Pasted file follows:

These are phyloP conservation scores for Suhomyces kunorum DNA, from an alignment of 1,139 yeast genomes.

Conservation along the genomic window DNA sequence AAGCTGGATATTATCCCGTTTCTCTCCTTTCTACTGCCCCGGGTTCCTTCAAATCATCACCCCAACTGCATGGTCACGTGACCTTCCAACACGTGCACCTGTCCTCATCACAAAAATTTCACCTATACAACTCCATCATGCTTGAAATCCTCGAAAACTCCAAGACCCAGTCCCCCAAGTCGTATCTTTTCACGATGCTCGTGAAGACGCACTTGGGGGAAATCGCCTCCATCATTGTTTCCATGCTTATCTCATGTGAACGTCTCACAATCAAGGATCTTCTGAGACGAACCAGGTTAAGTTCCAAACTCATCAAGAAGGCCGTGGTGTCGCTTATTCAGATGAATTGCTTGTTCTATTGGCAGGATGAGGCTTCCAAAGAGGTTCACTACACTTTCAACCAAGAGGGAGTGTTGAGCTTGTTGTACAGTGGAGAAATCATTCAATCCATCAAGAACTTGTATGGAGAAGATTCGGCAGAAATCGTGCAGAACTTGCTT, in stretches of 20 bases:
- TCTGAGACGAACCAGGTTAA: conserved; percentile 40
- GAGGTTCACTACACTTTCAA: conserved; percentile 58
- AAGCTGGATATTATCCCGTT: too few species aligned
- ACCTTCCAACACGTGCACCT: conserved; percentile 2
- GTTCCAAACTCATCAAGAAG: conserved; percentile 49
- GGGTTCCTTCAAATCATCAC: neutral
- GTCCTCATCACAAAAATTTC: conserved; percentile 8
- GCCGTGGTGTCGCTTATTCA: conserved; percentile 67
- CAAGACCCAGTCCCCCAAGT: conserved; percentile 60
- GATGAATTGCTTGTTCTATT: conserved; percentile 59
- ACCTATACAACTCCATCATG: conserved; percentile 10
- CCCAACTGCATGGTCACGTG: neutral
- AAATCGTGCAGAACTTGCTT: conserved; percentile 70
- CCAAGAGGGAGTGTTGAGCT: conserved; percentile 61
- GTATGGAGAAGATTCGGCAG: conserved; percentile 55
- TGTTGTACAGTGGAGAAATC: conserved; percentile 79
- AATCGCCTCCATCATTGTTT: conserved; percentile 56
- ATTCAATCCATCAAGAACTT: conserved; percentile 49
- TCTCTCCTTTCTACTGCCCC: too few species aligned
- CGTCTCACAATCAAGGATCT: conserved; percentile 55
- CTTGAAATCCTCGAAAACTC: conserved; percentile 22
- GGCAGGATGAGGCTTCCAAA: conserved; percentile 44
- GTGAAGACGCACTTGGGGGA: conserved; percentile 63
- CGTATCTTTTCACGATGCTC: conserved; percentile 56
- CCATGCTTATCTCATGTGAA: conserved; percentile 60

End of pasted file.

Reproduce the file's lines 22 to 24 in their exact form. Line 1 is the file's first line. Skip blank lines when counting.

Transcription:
- CGTCTCACAATCAAGGATCT: conserved; percentile 55
- CTTGAAATCCTCGAAAACTC: conserved; percentile 22
- GGCAGGATGAGGCTTCCAAA: conserved; percentile 44